'At the moment, we assess people for their risk of coronary heart disease in their 40s through NHS health checks,' said Professor Sir Nilesh Samani at the University of Leicester, a senior study author. 'But we know this is imprecise and also that coronary heart disease starts much earlier, several decades before symptoms develop. Therefore, if we are going to do true prevention, we need to identify those at increased risk much earlier.'
The Genomic Risk Score test (GRS) was devised by researchers by analysing the genomic data of 1.7 million genetic variants from 500,000 UK Biobank participants aged 40 to 69, including 22,000 who had coronary heart disease.
The test could also be employed nationwide on people much younger than the Biobank participants, even children or infants. Those who are at risk could then be educated on lifestyle and potential medication before any harm is caused, the researchers suggest.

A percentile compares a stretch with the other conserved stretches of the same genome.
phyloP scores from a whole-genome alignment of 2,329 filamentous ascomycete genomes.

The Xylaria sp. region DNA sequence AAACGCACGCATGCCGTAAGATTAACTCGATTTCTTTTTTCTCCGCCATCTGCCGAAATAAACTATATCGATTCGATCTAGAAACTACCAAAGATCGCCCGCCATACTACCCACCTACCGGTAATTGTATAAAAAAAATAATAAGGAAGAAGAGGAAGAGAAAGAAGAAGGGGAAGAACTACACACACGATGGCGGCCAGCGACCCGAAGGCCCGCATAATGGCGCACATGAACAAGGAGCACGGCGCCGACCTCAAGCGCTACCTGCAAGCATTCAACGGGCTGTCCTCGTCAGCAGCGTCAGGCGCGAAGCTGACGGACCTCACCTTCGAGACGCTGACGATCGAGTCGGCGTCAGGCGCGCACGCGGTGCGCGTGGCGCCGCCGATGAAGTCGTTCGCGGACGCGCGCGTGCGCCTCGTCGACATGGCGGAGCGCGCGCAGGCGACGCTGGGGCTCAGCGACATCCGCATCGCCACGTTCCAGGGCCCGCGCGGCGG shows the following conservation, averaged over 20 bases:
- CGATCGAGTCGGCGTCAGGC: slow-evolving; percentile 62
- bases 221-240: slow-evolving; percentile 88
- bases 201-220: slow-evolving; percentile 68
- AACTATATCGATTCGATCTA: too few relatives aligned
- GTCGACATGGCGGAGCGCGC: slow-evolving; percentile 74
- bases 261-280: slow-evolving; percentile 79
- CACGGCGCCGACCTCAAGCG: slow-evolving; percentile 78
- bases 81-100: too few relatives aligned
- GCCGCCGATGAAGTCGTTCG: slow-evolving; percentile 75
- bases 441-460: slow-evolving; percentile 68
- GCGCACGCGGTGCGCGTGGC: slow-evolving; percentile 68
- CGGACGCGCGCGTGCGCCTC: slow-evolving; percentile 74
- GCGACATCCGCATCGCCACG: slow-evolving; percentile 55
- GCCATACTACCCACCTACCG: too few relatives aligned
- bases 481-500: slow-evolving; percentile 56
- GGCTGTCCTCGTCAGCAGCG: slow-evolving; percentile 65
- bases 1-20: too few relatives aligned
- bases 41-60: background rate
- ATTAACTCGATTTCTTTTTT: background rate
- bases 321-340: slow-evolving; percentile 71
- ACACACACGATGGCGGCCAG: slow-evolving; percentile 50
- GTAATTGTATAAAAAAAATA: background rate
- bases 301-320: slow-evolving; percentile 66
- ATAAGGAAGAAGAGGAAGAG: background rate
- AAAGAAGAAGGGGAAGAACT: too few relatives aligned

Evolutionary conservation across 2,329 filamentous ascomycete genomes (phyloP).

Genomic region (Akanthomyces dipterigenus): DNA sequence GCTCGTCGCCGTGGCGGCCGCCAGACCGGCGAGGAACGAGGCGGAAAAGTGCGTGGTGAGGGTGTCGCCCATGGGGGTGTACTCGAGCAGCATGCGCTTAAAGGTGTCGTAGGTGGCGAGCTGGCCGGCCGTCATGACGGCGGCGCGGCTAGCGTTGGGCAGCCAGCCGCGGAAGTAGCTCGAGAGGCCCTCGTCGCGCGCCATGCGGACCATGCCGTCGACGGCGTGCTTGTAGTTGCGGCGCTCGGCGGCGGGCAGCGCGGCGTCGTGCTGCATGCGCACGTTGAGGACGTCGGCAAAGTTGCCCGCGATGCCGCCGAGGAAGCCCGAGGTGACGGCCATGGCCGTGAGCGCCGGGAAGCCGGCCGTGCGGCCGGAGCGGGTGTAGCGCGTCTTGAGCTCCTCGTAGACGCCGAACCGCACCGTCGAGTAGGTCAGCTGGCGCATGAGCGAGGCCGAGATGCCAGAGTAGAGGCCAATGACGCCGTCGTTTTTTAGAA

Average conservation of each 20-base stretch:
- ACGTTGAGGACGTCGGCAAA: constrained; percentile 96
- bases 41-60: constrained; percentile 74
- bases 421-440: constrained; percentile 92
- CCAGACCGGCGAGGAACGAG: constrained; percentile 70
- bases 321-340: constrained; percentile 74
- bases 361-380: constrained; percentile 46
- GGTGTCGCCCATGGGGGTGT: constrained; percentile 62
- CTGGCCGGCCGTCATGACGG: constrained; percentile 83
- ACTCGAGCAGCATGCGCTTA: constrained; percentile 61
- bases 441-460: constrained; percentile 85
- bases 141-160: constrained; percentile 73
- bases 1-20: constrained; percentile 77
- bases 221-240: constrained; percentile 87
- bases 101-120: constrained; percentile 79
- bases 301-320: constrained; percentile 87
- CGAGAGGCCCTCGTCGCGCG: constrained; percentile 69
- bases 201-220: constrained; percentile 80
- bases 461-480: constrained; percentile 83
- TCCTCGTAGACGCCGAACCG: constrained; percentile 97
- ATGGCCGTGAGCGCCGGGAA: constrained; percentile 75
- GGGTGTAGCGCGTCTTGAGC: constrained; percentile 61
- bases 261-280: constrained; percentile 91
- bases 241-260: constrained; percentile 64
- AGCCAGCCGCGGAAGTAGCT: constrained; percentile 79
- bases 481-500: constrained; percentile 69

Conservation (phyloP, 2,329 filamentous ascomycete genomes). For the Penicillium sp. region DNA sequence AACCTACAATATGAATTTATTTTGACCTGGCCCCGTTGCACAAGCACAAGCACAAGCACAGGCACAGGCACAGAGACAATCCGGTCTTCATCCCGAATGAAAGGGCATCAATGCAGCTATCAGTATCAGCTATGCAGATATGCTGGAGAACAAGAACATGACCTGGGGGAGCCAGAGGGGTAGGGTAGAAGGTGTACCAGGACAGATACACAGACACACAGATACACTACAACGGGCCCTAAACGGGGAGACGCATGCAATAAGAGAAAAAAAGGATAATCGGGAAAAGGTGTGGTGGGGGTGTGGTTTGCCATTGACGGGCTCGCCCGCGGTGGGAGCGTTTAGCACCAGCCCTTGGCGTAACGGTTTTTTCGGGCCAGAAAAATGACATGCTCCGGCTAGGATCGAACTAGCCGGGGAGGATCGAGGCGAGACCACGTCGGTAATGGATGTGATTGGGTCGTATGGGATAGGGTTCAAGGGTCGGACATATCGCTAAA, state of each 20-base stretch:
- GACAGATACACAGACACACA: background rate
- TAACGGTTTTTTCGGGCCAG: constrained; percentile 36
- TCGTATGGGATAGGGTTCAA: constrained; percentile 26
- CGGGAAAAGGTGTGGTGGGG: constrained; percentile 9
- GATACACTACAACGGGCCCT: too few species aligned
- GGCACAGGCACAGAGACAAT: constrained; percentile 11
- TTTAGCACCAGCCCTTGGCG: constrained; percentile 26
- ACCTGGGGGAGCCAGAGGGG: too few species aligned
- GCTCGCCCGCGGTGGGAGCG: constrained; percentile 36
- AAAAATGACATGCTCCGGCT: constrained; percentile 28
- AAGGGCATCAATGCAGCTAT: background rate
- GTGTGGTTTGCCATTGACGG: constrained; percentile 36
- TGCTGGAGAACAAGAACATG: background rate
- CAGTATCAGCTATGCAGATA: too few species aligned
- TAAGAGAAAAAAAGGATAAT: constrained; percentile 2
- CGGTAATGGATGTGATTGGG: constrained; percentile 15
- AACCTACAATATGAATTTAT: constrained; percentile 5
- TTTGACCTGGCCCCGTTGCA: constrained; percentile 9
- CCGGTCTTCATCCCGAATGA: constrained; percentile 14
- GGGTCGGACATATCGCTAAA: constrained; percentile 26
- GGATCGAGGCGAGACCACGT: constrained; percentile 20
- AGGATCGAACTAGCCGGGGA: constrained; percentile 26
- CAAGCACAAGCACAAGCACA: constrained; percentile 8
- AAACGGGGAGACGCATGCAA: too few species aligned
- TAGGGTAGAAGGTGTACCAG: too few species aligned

According to the study, GRS is able to predict the genetic risk factors with high accuracy. Participants with a GRS in the top 20 percent were more than four times more likely to develop coronary heart disease than those with scores in the bottom 20 percent, even if there was no indication of high cholesterol or high blood pressure, the two most well-known risk factors.
'This study shows that the GRS can now identify individuals at risk,' said Professor Samani, who is also medical director of the British Heart Foundation. 'Applying it could provide a most cost-effective way of preventing the enormous burden of coronary heart disease, by helping doctors select patients who would most benefit from interventions.'
The researchers said that the GRS could be performed for only £38 per person. In the UK, medical costs related to heart and circulatory disease are estimated at around £9 billion per year. With 66,000 deaths annually in the UK alone, coronary heart disease is a leading cause of death worldwide and has severe implications for healthcare costs.
The study was published in the Journal of the American College of Cardiology.